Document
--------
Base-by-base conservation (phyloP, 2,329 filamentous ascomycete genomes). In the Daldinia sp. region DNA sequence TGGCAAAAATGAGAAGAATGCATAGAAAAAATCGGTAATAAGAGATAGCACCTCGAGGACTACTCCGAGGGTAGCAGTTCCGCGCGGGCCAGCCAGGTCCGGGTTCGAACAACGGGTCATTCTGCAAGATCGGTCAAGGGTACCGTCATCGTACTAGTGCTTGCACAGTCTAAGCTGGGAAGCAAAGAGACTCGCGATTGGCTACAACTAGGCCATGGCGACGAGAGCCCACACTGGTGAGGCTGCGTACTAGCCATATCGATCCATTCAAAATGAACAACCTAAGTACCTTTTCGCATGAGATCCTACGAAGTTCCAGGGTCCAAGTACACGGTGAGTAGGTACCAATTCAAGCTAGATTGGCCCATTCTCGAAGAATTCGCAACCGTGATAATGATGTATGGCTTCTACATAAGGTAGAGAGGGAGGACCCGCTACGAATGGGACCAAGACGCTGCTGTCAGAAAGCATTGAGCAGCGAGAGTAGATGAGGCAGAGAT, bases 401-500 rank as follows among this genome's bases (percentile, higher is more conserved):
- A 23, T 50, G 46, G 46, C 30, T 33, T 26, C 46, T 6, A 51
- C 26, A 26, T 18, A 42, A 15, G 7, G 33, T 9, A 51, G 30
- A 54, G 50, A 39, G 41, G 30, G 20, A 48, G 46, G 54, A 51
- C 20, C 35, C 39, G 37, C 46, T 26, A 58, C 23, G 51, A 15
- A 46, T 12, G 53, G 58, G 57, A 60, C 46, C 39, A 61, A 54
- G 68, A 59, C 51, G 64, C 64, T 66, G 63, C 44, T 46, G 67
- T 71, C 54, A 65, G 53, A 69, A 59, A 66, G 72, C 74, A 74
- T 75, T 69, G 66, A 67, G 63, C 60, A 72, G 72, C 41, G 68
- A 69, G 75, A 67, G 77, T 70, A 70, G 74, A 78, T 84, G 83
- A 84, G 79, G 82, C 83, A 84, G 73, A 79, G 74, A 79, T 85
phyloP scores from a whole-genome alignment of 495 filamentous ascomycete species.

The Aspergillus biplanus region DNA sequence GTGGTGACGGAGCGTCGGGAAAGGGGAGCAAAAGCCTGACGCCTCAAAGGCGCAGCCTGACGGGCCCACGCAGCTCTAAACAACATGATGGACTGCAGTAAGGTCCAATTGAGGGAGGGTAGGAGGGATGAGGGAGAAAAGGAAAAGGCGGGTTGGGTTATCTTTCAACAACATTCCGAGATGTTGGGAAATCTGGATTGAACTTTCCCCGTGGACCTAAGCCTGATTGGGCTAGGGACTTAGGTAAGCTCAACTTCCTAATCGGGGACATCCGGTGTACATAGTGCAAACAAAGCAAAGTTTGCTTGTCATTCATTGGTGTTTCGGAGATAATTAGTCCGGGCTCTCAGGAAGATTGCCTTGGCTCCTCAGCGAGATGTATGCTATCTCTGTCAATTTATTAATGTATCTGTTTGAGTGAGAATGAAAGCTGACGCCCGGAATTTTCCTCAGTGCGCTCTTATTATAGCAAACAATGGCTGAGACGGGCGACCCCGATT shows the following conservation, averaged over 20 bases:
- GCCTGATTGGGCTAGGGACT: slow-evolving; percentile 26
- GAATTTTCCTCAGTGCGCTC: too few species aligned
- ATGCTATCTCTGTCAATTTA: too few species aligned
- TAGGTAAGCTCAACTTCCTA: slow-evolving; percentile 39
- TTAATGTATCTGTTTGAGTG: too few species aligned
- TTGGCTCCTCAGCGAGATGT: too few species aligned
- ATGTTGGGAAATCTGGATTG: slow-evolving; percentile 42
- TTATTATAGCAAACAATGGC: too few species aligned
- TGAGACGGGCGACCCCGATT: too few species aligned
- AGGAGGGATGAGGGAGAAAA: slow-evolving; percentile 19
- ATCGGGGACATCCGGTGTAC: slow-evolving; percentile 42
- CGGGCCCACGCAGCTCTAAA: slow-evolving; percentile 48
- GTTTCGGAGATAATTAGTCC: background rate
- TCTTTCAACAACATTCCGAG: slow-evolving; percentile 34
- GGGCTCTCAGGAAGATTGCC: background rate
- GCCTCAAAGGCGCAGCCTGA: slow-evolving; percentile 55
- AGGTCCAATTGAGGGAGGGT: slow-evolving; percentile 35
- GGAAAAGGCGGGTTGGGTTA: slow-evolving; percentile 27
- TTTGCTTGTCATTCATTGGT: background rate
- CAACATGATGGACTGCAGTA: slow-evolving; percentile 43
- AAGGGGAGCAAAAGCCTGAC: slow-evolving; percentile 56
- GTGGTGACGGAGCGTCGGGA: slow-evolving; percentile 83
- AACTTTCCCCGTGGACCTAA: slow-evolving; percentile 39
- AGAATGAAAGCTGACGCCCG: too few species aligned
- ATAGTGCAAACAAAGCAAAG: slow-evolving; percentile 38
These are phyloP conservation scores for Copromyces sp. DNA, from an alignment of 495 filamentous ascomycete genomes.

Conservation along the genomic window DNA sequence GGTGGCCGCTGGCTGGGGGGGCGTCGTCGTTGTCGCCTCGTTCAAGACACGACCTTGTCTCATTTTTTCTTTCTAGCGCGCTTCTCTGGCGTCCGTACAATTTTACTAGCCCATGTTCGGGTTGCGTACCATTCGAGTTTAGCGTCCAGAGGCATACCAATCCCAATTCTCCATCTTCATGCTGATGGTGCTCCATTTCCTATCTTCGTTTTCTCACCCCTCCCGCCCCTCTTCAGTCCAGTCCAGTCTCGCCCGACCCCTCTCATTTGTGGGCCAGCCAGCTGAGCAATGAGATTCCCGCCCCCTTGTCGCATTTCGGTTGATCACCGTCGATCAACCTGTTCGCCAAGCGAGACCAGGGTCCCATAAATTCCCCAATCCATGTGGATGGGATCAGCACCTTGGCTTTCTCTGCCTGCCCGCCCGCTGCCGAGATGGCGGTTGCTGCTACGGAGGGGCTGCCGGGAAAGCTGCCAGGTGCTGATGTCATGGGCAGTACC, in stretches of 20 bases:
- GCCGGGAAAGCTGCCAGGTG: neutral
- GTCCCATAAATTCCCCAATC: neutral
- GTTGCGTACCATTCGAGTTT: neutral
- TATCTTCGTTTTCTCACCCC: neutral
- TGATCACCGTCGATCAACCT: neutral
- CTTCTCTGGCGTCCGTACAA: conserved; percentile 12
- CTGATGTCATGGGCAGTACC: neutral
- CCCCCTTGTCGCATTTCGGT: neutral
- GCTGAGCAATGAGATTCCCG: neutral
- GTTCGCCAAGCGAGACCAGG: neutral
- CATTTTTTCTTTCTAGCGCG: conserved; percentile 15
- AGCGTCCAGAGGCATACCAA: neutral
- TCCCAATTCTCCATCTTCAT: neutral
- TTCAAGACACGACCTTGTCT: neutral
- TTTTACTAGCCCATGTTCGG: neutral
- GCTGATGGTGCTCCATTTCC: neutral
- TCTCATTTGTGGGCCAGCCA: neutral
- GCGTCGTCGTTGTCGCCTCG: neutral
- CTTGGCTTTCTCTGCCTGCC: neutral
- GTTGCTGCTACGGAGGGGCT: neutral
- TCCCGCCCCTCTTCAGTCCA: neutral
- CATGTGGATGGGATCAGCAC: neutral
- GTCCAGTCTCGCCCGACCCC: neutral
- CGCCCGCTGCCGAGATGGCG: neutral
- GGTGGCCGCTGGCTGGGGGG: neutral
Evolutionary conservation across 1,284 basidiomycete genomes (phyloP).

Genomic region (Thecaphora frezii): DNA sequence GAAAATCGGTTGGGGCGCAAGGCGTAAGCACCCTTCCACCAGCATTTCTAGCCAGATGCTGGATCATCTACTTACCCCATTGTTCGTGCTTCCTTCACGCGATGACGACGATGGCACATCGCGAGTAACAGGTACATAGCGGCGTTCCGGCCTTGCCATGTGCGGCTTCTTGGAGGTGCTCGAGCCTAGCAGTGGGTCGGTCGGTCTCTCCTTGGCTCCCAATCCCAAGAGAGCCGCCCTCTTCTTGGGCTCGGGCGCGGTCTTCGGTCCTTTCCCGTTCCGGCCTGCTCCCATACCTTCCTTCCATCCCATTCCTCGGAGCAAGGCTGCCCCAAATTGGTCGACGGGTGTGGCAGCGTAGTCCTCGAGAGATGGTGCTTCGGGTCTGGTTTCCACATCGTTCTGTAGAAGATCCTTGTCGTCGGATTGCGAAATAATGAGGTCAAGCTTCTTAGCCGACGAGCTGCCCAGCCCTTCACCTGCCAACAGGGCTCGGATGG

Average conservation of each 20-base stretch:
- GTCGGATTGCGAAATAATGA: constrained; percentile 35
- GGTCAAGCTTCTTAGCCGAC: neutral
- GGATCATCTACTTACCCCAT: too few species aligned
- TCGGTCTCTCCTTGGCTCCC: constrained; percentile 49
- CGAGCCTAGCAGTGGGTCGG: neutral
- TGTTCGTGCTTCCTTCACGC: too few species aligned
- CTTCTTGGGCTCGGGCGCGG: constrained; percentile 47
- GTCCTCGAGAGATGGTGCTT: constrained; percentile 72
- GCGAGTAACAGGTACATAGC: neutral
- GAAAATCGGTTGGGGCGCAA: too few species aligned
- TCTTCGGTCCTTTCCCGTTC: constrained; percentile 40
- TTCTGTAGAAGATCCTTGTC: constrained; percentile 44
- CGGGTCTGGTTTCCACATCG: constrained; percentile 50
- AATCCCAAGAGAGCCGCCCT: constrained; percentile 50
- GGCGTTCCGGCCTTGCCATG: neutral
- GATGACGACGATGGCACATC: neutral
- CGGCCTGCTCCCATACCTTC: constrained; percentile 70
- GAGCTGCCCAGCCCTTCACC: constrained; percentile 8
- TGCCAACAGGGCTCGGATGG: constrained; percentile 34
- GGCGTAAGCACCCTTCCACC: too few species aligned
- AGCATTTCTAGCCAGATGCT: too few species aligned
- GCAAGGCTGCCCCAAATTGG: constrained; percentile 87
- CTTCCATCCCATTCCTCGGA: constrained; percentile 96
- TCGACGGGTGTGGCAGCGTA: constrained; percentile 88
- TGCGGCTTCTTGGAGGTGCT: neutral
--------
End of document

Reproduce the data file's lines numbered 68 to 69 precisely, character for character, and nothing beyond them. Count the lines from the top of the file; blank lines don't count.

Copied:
Average conservation of each 20-base stretch:
- GTCGGATTGCGAAATAATGA: constrained; percentile 35